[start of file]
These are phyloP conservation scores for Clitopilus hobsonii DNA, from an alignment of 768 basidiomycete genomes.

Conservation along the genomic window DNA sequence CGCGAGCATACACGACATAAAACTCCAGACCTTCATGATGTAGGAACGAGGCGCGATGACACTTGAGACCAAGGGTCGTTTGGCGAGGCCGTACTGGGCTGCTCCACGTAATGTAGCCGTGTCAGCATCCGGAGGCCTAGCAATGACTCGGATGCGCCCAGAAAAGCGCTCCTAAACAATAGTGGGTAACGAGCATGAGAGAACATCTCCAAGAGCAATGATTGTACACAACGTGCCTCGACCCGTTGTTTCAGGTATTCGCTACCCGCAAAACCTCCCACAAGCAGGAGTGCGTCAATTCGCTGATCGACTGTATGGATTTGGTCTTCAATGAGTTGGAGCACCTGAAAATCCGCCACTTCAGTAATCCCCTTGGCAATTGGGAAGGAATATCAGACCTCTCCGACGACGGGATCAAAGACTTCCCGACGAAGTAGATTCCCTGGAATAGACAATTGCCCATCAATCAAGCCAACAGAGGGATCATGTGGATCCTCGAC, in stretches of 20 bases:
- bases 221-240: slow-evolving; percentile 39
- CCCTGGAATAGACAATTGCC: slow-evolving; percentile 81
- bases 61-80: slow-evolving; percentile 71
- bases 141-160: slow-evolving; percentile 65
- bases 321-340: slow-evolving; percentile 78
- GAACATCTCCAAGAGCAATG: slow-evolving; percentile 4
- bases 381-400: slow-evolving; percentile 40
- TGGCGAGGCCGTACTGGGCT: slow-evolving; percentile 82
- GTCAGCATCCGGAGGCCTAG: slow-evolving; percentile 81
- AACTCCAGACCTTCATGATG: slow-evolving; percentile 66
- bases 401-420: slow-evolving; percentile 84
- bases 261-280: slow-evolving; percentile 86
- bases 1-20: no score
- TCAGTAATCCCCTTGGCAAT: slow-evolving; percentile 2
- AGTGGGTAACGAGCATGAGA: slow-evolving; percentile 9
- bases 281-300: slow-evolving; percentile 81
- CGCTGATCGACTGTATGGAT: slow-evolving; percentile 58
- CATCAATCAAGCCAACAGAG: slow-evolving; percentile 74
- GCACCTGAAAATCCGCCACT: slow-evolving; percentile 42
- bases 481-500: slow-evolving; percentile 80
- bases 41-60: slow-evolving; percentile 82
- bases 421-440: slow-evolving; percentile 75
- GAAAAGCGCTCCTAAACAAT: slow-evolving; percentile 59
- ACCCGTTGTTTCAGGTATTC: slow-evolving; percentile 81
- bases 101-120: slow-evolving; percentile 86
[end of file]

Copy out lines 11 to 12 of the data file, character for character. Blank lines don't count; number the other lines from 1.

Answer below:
- GTCAGCATCCGGAGGCCTAG: slow-evolving; percentile 81
- AACTCCAGACCTTCATGATG: slow-evolving; percentile 66